That time could also be used to develop an approach to limiting and verifying constraints on non-strategic nuclear weapons (which has been considered too difficult in the past) and, perhaps, a successor to the INF Treaty that would limit the numbers of INF missiles—Russian, American, and perhaps those of China—to include the Russians’ already deployed system, the 9M729, that caused the demise of the original INF Treaty.
Including China in future arms control arrangements is a worthwhile goal, but it is not as urgent as extension of New START. China maintains a minimum strategic nuclear deterrent, with around three hundred warheads—roughly five percent of the numbers possessed by the United States and Russia—as well as several hundred INF-range missiles. These forces do not, at present, affect strategic stability or undermine the benefits of the bilateral New START.
But the United States should not give China a free pass indefinitely, particularly as Beijing is also expanding its forces and introducing hypersonic technology. Washington should enlist Russia’s help in engaging with Beijing in strategic stability talks (trilateral and bilateral). The aim would be to educate China about deterrence and show that it’s in China’s own interest to work with other nuclear powers to strengthen stability and predictability.
Extending New START shouldn’t be held hostage, however, to Chinese agreement to join the process, which may take years given their strong opposition today. In fact, foregoing five more years of New START because of China would be seen by US Allies as a smokescreen for abandoning arms control altogether and potentially open a rift inside NATO on essential force modernization.
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Finally, a word about New START’s importance in managing the increasingly nasty political relationship between the West and Putin’s Russia since the invasion of Ukraine in 2014.
Today’s competition with Russia is in many ways riskier and less stable than the US-Soviet relationship during the last decades of the Cold War. Back in the late 1960s, 1970s, and 1980s, both sides were able to lower tensions and reach agreements, including the Helsinki Final Act, that established mutually agreed rules for the East-West competition, at least in Europe. Détente in political relations gave impetus to negotiations on strategic and conventional arms control as well as a range of confidence and security-building measures like the Organization for Security and Cooperation in Europe (OSCE) Stockholm Document.
With the end of the Cold War and the peaceful break-up of the Soviet Union, Washington and Moscow went beyond peaceful coexistence, working with Mikhail Gorbachev and Russian President Boris Yeltsin to build a pan-European security system based on shared principles that were embodied in the Charter of Paris and the NATO-Russia Founding Act. This course continued under the early Putin and Medvedev administrations, with both sides dramatically reducing military forces in Europe up until 2014.
As late as 2013, Russia and NATO were even discussing potentially game-changing cooperation to link our missile defenses against rogue states.
Today, however, Russia has joined the ranks of rogue states. Putin’s Russia no longer accepts the rules of the game defined by the agreements mentioned above. Today’s Russia is actively working to undermine the international rules-based order—changing borders by force, violating the sovereignty and territorial integrity of its neighbors and blocking their path toward NATO and the European Union. It is actively working to destabilize Western societies through corruption, cyber-attacks, and disinformation, and trying to discredit our democratic institutions.
This is a far more difficult environment than the period when New START was negotiated. Although the United States and its allies have done a lot to bolster deterrence and reduce their vulnerability to cyber-attacks and other hybrid threats, the risk of a military incident spiraling into a major conflict cannot be easily dismissed. Maintaining strategic stability through an extension of New START can help reduce the chances of such an accidental conflict going nuclear.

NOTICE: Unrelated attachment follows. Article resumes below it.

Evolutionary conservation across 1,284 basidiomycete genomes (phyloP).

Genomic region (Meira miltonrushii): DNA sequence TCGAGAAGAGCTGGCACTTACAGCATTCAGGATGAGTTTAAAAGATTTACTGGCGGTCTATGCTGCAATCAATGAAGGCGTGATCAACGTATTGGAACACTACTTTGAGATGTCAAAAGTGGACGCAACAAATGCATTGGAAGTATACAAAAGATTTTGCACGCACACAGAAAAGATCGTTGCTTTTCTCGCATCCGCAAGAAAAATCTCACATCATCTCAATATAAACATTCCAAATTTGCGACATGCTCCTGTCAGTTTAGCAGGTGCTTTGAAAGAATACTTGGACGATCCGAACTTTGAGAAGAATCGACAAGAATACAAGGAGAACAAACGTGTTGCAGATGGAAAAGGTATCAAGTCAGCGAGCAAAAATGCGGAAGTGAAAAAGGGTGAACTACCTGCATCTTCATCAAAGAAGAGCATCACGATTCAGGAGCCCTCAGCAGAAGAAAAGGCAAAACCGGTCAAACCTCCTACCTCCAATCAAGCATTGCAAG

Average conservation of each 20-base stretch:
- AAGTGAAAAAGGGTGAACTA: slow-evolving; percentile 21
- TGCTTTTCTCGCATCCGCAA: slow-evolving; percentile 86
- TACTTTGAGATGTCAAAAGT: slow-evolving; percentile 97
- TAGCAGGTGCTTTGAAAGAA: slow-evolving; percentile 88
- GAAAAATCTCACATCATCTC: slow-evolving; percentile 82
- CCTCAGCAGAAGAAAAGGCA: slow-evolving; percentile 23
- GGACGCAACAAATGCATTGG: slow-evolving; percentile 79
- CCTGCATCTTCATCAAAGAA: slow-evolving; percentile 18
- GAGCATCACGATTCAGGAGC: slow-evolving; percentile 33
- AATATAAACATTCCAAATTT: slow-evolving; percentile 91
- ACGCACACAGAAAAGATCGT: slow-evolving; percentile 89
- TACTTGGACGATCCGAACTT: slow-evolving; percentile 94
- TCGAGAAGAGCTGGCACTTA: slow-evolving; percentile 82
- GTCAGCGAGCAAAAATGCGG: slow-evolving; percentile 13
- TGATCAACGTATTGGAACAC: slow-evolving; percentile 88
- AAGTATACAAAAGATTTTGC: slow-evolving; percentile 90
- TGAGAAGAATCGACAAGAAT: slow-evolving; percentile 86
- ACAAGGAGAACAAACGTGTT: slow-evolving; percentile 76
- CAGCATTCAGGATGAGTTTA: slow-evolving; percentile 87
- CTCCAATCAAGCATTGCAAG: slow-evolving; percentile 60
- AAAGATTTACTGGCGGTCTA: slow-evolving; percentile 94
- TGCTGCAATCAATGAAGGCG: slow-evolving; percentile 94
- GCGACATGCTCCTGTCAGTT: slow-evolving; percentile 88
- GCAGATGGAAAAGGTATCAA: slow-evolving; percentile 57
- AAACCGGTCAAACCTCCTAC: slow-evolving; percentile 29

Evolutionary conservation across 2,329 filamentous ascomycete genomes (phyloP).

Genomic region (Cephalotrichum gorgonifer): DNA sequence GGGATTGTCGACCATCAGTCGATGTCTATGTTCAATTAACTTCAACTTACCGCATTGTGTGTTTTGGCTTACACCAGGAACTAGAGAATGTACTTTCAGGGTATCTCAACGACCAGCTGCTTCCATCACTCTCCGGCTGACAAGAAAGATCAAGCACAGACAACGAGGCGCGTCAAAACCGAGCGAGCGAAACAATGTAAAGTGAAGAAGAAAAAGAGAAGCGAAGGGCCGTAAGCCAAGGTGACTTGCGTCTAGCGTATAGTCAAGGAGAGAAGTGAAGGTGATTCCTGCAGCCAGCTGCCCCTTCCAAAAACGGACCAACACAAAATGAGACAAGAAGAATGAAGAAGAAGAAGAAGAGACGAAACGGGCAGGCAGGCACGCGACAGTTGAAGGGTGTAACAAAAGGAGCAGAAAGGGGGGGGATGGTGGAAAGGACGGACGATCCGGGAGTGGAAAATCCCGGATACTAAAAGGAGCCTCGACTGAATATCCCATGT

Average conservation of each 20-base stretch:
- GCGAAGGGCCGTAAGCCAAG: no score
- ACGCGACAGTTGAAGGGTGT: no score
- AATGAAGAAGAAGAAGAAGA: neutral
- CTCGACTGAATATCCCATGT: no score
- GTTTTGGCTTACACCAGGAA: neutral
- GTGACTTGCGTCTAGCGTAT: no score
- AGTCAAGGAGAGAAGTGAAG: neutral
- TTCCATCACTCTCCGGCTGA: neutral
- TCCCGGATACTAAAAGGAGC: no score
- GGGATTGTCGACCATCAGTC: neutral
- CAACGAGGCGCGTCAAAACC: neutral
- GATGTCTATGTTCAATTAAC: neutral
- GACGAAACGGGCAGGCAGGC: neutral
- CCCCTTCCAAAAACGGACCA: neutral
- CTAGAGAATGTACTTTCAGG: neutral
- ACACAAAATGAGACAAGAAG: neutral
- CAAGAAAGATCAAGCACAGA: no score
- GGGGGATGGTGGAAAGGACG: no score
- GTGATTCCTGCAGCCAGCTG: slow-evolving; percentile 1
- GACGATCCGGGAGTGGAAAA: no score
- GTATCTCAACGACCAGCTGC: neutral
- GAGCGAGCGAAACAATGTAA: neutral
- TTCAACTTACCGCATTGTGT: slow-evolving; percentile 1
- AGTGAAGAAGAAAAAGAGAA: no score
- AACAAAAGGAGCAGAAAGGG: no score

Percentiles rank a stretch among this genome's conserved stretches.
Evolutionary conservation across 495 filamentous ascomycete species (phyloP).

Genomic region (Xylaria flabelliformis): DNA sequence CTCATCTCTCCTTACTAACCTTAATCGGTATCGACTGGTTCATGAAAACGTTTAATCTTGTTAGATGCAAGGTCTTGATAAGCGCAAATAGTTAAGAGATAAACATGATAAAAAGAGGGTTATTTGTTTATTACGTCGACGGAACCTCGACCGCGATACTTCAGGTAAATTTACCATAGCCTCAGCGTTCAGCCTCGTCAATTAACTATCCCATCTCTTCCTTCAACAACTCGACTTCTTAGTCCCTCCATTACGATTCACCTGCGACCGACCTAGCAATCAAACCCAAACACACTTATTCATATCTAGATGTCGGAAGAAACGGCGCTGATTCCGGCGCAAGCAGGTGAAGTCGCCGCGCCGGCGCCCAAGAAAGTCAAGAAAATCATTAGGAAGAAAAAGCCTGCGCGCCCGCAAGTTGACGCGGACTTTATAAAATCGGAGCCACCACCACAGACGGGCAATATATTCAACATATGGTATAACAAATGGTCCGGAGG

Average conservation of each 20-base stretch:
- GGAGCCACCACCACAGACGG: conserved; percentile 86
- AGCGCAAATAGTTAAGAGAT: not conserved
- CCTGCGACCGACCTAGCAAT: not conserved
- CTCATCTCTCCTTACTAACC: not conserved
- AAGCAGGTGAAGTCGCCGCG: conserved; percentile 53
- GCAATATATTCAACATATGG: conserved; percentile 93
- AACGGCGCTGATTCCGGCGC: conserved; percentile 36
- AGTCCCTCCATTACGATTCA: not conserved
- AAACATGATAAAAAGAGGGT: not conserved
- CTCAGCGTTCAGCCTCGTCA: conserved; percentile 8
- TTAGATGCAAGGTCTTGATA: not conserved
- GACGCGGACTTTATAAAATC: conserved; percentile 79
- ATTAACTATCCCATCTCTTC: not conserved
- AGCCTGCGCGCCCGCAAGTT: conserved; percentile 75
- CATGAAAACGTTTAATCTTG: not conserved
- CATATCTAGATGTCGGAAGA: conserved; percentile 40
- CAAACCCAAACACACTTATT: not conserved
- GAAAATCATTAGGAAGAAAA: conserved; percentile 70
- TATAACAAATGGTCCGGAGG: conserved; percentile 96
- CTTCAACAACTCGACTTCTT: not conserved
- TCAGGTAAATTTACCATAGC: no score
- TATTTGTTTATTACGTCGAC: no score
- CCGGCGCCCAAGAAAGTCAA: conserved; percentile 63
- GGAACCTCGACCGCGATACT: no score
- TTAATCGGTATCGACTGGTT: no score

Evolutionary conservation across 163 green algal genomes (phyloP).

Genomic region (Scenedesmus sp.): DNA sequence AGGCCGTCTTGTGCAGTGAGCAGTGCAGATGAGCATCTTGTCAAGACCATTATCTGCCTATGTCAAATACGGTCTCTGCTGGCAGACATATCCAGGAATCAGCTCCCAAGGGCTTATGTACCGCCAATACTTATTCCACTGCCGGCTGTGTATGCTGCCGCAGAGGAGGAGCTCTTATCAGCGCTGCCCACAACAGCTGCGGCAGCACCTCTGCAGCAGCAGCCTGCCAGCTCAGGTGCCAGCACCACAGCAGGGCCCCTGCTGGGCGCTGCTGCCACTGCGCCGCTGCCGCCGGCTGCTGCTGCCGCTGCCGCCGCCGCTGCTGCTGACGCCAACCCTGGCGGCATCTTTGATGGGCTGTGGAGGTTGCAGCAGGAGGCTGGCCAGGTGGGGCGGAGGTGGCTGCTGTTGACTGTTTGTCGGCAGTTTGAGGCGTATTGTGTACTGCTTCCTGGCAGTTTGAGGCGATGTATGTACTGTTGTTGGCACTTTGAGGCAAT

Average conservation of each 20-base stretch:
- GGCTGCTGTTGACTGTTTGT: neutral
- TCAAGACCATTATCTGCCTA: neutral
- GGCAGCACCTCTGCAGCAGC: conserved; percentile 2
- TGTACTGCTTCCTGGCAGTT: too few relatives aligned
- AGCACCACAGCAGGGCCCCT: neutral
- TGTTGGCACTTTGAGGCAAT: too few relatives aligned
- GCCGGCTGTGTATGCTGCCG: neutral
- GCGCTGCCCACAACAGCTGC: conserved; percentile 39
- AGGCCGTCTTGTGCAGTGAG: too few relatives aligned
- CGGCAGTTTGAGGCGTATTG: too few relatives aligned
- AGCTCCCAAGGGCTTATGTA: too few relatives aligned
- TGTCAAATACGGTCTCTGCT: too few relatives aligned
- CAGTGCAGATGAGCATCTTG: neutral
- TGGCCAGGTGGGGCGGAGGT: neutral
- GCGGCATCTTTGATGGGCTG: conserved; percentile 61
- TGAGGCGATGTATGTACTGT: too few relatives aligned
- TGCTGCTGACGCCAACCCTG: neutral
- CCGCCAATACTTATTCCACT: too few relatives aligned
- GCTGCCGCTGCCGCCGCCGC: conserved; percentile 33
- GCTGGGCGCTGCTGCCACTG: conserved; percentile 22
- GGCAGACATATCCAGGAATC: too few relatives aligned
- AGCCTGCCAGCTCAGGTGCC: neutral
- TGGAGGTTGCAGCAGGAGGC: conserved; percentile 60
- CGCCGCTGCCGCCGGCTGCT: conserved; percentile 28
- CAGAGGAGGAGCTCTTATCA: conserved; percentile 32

Indeed, New START is now an even more important tool than when it was signed for keeping the competition with Russia within bounds, which is the strongest argument for extending the treaty while the United States works on dealing with new Russian weapons and the inclusion of China.
The United States and its allies need to compete more effectively with Russia in many other areas:
- strengthening deterrence by increasing the readiness and mobility of forces to reinforce the Baltic States in a crisis;
- improving resilience against cyber and other hybrid threats;
- continuing to support efforts by Ukraine, Georgia, Moldova, and Belarus to defend their sovereignty and oppose Putin’s revisionist agenda; and
- developing a coherent strategy to counter Putin’s growing influence in the Middle East, Africa, and Latin America, to deny him the benefits of President Trump’s abandonment of US leadership.
The United States is more likely to succeed in managing relations with Russia if it focuses our resources and political energies on these areas of competition, rather than triggering an accelerated—and expensive—strategic arms competition that could follow the collapse of New START.
President Putin has made clear Russia is ready to extend New START without preconditions. Although Russia has violated the INF Treaty and other agreements, it has complied with New START and upheld its side of the verification and transparency regime. Russia is better placed to break out than the United States in the next five years. The United States would therefore be wise to pocket the extension, keep its allies on board, and use the additional time to address the longer-term challenges posed by Russia and China.
Alexander Vershbow is a distinguished fellow at the Atlantic Council and the Wolk Distinguished Visiting Fellow at the University of Pennsylvania’s Perry World House. He is a former NATO deputy secretary general, US assistant secretary of defense, and US ambassador to Russia, NATO, and South Korea. This article is based on remarks at a briefing hosted by the Arms Control Association at the National Press Club in Washington DC on January 28, 2020.